COVID-19
pandemic. We continued to be profitable and grew cash, cash equivalents, restricted cash and investments in 2020 by $7.5 million to $50.4 million. Fiscal 2020 HDD equipment sales were lower than 2019 as Intevac recognized revenue on only two 200 Lean HDD systems, and there were no 200 Lean HDD systems in backlog at the end of 2020. Lower HDD systems revenue was offset in part by higher sales of upgrades, spare parts and service. In fiscal 2020, Photonics business levels were higher compared to the prior year due to higher product shipments as Photonics continued to deliver production shipments of the night-vision camera modules for the F35 Joint Strike Fighter program and the Apache camera and due to higher contract research and development (“R&D”) primarily from the IVAS contract award. Lower fiscal 2020 net income resulted from lower net revenues and higher operating expenses, offset in part by higher contributions from gross margins. Higher selling general and administrative expenses resulted primarily from higher variable compensation expenses and incremental
e-commerce
costs to launch our Diamond Dog
e-commerce
website. During fiscal 2020, the Company received $567,000 in government assistance related to
COVID-19
from the government of Singapore of which $328,000 was reported as a reduction of cost of net revenues, $90,000 was reported as a reduction of R&D expenses and $149,000 was reported as a reduction of selling, general and administrative expenses. During fiscal 2020, the Company did not recognize an income tax benefit on its U.S. net operating loss.
We believe fiscal 2021 will be a challenging year and Intevac does not expect be profitable in fiscal 2021, unless new orders are received sooner than anticipated. Intevac expects that 2021 HDD equipment sales will be lower than 2020 levels as although we expect higher 200 Lean HDD systems revenue, upgrade revenue is expected to be lower. In 2021, Intevac expects higher sales of new TFE products as we expect to: (i) convert the two systems under evaluation at customer factories to revenue and (ii) obtain follow on production orders for our VERTEX coating system for DCPs. In 2021, we expect product revenue in Photonics to decline slightly as we continue to deliver product shipments of the night-vision camera modules for the F35 Joint Strike Fighter program. Shipments for the Apache camera under the current contract with the U.S. government concluded in the third quarter of 2020. In 2021, we expect decreased contract R&D revenue as development work on the multi-year IVAS contract award for the development and production of digital night-vision cameras to support the U.S. Army’s IVAS program comes to a conclusion in early 2021. During fiscal 2021, the Company expects to receive $108,000 in government assistance related to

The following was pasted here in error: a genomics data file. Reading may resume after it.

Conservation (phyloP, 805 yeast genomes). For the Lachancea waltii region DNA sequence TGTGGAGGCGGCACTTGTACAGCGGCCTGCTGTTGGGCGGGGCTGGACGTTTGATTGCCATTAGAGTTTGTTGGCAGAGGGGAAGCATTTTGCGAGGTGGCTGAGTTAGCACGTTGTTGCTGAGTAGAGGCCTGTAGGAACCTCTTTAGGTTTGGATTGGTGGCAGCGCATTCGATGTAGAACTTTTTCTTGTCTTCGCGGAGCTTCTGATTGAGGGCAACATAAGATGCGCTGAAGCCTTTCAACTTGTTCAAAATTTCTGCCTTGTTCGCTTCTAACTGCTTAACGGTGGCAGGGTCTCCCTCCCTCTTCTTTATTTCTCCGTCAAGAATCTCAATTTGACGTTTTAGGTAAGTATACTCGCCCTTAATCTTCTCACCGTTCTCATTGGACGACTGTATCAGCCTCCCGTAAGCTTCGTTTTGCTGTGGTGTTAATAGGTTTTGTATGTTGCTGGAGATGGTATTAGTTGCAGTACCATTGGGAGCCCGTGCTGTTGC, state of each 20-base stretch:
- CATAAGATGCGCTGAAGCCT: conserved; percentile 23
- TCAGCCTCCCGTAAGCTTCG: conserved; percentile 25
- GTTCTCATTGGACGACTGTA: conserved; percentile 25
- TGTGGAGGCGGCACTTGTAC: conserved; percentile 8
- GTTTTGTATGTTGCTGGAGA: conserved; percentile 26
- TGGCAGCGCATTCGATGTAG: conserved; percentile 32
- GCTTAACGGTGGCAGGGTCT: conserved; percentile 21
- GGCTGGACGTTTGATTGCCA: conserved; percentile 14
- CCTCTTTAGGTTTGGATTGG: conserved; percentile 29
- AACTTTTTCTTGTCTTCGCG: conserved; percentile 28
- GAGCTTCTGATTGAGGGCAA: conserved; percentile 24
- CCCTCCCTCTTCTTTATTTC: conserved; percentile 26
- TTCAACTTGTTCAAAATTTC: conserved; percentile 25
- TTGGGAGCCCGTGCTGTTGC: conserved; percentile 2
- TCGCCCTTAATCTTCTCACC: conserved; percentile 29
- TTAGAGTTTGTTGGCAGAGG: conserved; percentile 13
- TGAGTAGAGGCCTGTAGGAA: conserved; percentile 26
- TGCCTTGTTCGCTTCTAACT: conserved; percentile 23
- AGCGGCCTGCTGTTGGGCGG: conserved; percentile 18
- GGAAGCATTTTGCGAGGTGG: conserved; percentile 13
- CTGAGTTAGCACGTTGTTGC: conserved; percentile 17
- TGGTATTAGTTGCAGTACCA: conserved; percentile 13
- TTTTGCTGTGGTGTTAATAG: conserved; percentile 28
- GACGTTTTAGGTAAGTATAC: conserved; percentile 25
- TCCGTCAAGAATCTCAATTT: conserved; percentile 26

COVID-19
from the government of Singapore.
The Impact
of COVID-19
We are unable to accurately predict the possible future effect of
the COVID-19 outbreak
on the Company, which could be material to our 2021 results. Our customers may delay or cancel orders due to reduced demand, supply chain disruptions and/or travel restrictions and border closures. As the economic impact of
the COVID-19 pandemic
becomes clearer as the year progresses, we could see significant changes to our operations. Our factories in California and Singapore remain open as both TFE and Photonics businesses are within the critical infrastructure sectors. We have experienced pandemic-related delays in our TFE evaluation and development work. In response
to COVID-19, we
have implemented initiatives to safeguard our employees in this time of crisis. We have implemented work-from-home protocols and all employees that can do so are working remotely and will continue to do so until restrictions are lifted by the applicable authorities in the United States, Singapore and China. The following discussion highlights how we are responding and the expected impacts
of COVID-19 on
our business.